“Manchester now has an opportunity to step up and prove itself.  Throughout our history, Manchester has tackled much tougher challenges.  All it takes is the right attitude and leadership to make great things happen.  Because we ‘Believe in Better,’ we’ll get the job done!” he said.

Former New Hampshire House Assistant Majority Leader Victoria Sullivan was also pleased with the passage of the bills.

“The news coming out of Concord today is historic. My former colleagues passed a Republican-led state budget that delivers for the hard-working families of Manchester, and plans for the future for our city and our state,” she said. “From delivering tax relief to ordinary families and small businesses, providing education options for our kids and their parents, facilitating support for programs addressing mental health and substance misuse, to prudent investments in affordable housing, this budget is indicative of the growth-oriented leadership that I will bring to Manchester as its next Mayor.”

In contrast, Craig criticized the passage of the bills.

“State House Republicans just passed a two-year budget that imposes a state-wide school voucher system that takes taxpayer dollars from Manchester public schools to help pay for private and religious schools. It limits free speech, banning educators from teaching issues related to racism and sexism. It downshifts pension costs to local municipalities. It includes an abortion ban that criminalizes doctors, limits access to care — and would make Governor Sununu the first governor in New Hampshire’s history to institute an abortion ban,” said Craig. “State budgets should meet the needs of the people, not force unpopular and overreaching policy decisions.”

Girard praises Craig

Although candidates don’t often compliment each other, Girard did give Craig kudos for Craig’s letter at the Zoning Board of Adjustment (ZBA) earlier this week.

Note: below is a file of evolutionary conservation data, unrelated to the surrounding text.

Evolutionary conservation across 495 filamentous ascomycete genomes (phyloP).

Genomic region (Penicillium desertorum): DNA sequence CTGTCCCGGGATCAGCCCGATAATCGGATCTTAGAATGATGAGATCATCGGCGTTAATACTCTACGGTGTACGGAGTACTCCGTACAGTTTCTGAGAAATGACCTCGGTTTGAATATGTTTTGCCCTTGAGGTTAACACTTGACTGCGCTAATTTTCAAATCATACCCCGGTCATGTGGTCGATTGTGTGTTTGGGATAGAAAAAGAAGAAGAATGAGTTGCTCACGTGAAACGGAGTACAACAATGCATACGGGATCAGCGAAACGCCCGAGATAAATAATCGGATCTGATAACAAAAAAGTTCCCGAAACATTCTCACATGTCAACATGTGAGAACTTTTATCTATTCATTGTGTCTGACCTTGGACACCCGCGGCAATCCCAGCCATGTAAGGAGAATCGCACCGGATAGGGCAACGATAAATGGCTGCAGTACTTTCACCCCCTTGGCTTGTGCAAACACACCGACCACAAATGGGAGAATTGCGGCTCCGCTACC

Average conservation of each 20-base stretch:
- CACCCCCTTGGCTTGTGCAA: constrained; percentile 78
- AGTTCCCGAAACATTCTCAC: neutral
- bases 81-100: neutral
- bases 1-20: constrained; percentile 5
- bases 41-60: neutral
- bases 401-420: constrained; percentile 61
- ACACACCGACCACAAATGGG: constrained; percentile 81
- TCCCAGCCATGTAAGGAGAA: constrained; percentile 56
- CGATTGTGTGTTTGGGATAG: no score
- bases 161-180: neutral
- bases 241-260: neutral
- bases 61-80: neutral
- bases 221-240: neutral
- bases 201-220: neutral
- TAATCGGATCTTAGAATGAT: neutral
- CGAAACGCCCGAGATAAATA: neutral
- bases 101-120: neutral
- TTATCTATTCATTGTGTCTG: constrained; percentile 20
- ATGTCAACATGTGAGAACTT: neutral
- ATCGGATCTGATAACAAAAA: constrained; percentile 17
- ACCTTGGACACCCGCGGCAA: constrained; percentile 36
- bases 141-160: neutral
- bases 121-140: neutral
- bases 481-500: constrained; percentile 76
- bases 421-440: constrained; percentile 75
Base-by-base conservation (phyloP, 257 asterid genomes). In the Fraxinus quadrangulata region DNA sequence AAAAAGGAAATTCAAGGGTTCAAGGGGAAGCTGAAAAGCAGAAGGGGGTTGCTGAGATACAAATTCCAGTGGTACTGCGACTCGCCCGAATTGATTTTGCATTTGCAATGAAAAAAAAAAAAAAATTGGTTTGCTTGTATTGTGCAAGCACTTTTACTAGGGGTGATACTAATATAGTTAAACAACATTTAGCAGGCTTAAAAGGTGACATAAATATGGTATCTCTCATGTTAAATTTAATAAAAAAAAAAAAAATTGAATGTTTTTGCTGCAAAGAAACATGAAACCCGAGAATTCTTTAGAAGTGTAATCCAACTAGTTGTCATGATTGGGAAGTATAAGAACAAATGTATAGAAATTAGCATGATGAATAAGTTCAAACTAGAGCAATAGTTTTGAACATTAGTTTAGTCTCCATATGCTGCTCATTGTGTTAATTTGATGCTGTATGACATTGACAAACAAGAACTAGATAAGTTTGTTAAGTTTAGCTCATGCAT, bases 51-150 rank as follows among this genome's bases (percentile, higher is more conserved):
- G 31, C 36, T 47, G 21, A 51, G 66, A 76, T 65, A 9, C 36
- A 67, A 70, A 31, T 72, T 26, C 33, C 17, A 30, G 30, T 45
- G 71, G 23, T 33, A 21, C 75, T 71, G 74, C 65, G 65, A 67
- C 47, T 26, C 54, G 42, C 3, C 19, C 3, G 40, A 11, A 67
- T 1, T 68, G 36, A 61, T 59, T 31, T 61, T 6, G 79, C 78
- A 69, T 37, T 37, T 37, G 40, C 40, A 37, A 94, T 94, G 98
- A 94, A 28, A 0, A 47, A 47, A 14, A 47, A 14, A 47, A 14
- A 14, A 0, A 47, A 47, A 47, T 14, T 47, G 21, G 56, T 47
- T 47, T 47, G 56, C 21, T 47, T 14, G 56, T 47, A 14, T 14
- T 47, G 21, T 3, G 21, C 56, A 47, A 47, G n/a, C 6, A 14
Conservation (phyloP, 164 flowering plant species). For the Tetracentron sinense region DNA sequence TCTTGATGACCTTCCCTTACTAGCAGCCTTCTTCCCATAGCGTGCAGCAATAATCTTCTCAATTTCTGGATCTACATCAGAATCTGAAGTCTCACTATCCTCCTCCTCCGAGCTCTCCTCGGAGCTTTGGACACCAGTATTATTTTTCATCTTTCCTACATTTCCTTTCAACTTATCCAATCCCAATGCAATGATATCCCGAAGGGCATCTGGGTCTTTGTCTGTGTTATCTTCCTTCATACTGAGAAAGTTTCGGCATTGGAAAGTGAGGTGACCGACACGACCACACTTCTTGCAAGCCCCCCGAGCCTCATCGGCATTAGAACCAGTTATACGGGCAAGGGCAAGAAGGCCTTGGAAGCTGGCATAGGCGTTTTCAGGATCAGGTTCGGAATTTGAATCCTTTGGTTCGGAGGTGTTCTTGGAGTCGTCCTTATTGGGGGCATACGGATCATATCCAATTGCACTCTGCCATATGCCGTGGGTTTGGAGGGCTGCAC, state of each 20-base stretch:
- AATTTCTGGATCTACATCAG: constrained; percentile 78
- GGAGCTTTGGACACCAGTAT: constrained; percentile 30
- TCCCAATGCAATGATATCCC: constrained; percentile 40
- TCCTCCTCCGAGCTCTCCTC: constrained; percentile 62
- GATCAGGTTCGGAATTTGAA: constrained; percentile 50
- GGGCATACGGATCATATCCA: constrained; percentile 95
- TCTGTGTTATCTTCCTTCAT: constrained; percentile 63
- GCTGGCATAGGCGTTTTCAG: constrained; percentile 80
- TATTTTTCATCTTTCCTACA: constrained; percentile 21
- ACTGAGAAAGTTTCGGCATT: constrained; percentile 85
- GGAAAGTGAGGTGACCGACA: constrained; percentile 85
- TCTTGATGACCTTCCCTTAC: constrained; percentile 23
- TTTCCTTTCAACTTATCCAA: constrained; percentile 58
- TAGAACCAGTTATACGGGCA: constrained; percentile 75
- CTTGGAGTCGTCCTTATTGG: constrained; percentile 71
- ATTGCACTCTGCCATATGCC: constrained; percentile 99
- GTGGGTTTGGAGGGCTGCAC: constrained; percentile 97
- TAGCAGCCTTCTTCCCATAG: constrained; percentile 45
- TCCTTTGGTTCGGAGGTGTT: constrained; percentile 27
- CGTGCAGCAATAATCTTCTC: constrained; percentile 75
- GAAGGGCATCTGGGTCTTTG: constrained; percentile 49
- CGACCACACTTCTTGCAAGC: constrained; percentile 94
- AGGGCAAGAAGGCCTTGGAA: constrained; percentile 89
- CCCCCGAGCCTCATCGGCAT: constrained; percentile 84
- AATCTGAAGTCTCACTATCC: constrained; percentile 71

Craig’s letter asked the ZBA to deny variances to a sober house on Orange Street which has ignored the city’s zoning ordinances in the past.

Girard, who lives near the congregate living facility, testified at the meeting and says he will make cracking down on these organizations a major issue during the campaign.

“My neighbors and I were pleasantly surprised when Mayor Craig’s email in opposition to the variance was read aloud.  It marks a dramatic change in her position on these illegally operating properties which I hope is genuine and will continue,” said Girard. “Half of the city’s zoning districts allow for these facilities by right or with permission from the Planning Board.  There are plenty of good places where they can operate legally without disrupting residential neighborhoods.”

“I welcome Mayor Craig to my position on the issue and encourage her, and the departments that answer to her, for the safety and stability of the dozens of affected neighborhoods across the city, to pursue enforcement actions against those places they know don’t belong.  Had they done their jobs all along, this problem wouldn’t be nearly as big as it is,” added Girard.

About this Author

andrewsylvia

Andrew Sylvia

Assistant EditorManchester Ink Link

Born and raised in the Granite State, Andrew Sylvia has written approximately 10,000 pieces over his career for outlets across Massachusetts, New Hampshire and Vermont. On top of that, he's a licensed notary and licensed to sell property, casualty and life insurance, he's been a USSF trained youth soccer and futsal referee for the past six years and he can name over 60 national flags in under 60 seconds according to that flag game app he has on his phone, which makes sense because he also has a bachelor's degree in geography (like Michael Jordan). He can also type over 100 words a minute on a good day.